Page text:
The title of livestock sustainability specialist could infer that there’s a finite amount of time that the role is relevant.
After all, shouldn’t we, at some point, reach being sustainable, and move on?
The trouble is, there isn’t a universally agreed upon measurement of sustainability. As Christoph Wand, livestock sustainability specialist for Ontario Ministry of Agriculture, Food and Rural Affairs explains, we still have work to do.
In drawing from the Sustainable Agriculture Initiative of sustainability, Wand says that sustainability can be defined as the efficient production of farmed livestock that protects and improves the natural environment, is economically viable for the farmers, and that includes the protection of the health and welfare of farmed species.
Wand argues that livestock production is not yet sustainable — though the sector has made great strides forward. But seven years into the role, he points out that any change takes time and momentum. Since sustainability became a focus and a goal of the industry, Wand says we have to recognize just how long change can take to happen.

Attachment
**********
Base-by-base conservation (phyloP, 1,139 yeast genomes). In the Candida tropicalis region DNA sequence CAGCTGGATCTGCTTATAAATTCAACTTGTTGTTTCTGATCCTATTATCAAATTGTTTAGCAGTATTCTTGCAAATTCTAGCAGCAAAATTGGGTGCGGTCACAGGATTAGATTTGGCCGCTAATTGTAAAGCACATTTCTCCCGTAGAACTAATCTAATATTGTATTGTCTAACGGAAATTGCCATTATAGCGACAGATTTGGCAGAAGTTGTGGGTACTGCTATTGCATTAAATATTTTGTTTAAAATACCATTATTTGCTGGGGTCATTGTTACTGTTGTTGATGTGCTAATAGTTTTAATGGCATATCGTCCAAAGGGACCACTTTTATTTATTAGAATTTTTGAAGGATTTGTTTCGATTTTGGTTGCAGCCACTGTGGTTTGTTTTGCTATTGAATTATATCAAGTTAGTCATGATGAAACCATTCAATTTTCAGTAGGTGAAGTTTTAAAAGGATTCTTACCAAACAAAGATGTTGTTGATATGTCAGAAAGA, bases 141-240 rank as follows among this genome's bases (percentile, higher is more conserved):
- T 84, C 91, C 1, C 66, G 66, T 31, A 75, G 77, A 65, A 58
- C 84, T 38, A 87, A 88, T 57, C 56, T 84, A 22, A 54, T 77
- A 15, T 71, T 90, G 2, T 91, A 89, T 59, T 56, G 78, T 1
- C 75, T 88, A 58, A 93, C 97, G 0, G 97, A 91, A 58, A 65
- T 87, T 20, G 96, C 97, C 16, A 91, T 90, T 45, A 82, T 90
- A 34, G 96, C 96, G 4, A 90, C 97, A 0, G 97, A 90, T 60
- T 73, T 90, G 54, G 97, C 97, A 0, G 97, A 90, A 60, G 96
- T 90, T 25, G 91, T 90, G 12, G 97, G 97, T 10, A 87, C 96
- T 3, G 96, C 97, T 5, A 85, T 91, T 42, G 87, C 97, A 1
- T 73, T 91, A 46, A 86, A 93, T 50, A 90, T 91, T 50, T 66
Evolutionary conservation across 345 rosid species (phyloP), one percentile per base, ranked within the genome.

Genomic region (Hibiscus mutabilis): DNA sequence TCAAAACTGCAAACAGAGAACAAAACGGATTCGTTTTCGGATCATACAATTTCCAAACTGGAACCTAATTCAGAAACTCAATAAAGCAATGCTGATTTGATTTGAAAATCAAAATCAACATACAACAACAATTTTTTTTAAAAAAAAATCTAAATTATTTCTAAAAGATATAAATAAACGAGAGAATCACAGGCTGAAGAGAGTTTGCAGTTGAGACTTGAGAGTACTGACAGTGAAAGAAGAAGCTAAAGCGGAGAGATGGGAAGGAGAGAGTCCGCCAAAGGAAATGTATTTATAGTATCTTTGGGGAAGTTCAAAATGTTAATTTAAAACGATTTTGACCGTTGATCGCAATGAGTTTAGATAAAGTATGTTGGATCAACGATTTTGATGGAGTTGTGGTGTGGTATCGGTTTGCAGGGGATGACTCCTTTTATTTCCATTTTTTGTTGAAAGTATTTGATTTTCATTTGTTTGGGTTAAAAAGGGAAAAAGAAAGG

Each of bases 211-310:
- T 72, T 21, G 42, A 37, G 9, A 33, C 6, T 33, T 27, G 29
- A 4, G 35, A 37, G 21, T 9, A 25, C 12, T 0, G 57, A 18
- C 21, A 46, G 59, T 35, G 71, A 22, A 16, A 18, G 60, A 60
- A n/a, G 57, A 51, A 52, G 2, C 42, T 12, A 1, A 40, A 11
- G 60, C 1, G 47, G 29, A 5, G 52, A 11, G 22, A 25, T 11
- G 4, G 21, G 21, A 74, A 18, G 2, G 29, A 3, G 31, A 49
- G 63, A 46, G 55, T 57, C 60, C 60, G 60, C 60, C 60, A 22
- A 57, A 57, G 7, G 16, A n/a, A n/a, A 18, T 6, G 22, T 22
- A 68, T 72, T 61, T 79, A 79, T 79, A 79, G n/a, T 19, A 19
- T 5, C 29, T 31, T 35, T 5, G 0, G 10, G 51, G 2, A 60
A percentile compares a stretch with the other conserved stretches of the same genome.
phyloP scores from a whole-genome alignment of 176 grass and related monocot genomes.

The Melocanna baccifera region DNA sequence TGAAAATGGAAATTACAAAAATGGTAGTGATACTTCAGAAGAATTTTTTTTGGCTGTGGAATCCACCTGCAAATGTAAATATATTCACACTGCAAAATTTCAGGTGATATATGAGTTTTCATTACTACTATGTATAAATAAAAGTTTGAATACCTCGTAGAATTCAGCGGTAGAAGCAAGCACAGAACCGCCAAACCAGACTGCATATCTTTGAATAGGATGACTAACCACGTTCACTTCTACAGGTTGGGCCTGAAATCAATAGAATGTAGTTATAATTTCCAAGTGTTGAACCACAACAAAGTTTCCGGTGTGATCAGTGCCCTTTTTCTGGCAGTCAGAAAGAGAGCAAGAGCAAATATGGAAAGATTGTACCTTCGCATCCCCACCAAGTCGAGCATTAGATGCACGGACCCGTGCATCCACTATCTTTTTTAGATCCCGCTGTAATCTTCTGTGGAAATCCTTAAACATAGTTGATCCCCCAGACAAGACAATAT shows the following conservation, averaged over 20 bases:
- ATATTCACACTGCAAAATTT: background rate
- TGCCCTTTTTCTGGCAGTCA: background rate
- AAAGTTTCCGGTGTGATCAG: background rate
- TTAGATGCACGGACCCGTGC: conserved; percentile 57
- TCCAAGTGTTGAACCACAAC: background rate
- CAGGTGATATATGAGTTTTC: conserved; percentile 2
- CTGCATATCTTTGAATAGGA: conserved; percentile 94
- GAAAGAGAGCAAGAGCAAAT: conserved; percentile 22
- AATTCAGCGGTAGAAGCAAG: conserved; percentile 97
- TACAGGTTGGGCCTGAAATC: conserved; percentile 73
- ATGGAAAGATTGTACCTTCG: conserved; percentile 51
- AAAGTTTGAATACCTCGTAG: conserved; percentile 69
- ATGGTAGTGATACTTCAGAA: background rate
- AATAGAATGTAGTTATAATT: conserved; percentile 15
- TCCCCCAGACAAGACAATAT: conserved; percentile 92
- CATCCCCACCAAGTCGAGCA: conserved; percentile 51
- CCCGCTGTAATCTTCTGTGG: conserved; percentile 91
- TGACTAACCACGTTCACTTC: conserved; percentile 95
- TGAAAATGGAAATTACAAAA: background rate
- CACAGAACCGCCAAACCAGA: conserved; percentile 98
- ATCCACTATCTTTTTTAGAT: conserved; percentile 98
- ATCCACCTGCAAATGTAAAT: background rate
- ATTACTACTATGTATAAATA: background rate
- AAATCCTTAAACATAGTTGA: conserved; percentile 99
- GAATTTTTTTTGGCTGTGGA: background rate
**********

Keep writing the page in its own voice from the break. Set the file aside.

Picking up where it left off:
For example, building housing for livestock is often a 20 to 30 year investment, or more. Research and rules and regulations can move much more quickly than infrastructure, leaving farmers in a costly position if they intend to undertake major changes to how they farm.
Ultimately, there needs to be a better understanding of the full system of production, including energy use, profitability, and health and welfare. Wand says there also needs to be some hard discussions regarding codes of practice and other over-arching programs. If a sector feels they are doing well, why is uptake on codes so low? All this points to a job not yet done, he says.
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